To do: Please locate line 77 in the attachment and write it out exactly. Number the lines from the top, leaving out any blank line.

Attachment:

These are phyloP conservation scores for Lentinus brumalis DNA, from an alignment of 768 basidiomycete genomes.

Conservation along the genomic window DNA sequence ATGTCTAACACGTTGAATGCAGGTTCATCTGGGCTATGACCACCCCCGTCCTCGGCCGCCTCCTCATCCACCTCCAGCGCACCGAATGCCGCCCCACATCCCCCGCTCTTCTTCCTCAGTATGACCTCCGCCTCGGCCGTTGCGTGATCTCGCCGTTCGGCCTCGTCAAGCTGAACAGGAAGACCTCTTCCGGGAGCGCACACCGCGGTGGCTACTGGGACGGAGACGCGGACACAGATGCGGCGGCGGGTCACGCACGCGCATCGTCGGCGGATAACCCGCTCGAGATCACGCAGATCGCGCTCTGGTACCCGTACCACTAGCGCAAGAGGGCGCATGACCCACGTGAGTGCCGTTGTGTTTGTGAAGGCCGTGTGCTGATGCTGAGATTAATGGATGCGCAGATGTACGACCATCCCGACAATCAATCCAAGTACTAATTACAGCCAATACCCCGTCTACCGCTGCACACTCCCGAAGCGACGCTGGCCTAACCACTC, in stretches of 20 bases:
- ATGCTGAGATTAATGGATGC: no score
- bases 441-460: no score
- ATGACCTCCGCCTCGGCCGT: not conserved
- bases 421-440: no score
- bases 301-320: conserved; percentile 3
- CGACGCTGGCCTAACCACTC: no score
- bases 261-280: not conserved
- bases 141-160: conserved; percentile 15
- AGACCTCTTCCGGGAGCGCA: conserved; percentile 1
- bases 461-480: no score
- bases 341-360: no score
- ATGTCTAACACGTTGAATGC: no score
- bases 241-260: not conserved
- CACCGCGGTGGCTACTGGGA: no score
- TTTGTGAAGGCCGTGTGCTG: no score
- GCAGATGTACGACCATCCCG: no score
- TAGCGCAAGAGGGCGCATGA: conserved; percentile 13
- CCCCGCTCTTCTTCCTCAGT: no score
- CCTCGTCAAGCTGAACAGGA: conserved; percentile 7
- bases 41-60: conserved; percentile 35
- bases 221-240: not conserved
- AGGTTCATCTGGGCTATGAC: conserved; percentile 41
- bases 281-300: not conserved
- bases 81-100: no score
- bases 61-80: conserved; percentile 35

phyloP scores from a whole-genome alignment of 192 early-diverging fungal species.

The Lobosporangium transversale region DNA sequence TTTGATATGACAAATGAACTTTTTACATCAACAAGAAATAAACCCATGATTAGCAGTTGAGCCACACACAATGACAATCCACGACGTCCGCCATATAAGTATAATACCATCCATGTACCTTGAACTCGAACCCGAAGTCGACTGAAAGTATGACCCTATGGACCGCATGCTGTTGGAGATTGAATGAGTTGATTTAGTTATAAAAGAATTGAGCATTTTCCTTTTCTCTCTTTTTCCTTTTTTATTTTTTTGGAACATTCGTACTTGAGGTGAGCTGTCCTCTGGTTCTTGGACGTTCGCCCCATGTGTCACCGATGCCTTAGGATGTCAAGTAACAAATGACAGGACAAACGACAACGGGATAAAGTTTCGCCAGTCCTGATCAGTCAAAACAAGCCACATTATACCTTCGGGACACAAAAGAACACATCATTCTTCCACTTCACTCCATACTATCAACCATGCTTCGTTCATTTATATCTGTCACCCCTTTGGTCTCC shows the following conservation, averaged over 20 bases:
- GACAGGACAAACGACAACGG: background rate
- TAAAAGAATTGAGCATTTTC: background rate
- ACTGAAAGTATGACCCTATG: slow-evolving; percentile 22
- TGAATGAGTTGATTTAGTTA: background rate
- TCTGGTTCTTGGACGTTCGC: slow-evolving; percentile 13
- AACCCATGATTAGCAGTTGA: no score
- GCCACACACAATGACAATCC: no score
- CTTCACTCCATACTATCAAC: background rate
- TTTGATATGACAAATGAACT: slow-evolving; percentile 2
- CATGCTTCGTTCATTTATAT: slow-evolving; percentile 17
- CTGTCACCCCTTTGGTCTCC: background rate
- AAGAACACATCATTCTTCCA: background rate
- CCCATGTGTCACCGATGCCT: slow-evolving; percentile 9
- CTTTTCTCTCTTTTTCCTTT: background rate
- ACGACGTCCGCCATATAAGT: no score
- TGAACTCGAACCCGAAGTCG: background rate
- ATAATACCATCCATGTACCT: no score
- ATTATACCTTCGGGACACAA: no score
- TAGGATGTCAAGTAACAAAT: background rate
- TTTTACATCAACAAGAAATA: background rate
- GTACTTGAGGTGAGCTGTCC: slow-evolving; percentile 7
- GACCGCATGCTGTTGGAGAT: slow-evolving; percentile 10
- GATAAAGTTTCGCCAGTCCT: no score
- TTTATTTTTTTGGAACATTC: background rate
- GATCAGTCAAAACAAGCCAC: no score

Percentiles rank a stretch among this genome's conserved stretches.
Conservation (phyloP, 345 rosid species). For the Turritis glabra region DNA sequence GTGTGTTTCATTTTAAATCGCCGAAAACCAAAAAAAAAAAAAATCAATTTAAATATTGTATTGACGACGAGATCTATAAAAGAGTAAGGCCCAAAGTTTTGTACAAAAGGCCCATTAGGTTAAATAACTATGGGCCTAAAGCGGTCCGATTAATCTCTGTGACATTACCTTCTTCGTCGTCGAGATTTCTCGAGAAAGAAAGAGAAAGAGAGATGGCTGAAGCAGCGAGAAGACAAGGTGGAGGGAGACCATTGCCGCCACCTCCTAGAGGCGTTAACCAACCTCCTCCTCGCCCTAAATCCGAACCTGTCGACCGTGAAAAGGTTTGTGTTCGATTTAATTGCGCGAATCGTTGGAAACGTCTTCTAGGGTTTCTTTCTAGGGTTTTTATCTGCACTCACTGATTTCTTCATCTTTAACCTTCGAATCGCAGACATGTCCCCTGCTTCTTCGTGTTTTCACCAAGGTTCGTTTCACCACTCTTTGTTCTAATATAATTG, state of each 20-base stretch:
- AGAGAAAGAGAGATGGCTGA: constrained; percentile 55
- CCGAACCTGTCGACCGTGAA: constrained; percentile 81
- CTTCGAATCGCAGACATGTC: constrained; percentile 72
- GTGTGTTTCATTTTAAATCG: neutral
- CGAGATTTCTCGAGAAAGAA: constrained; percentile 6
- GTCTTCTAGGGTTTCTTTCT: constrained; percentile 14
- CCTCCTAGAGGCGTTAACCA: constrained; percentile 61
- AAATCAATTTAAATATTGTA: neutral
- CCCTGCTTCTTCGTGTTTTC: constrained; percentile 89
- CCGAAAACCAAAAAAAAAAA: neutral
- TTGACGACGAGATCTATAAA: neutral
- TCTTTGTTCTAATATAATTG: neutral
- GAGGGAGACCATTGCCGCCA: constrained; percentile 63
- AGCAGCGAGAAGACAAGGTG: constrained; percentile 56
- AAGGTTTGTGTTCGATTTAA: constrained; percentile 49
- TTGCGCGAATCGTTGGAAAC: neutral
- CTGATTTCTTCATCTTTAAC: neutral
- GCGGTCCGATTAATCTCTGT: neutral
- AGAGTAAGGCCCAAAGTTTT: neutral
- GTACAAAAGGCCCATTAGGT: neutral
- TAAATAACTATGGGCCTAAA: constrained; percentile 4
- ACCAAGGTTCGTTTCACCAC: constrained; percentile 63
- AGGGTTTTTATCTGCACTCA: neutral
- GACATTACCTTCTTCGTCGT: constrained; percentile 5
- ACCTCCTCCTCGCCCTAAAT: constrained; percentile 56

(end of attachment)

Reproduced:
- TAAATAACTATGGGCCTAAA: constrained; percentile 4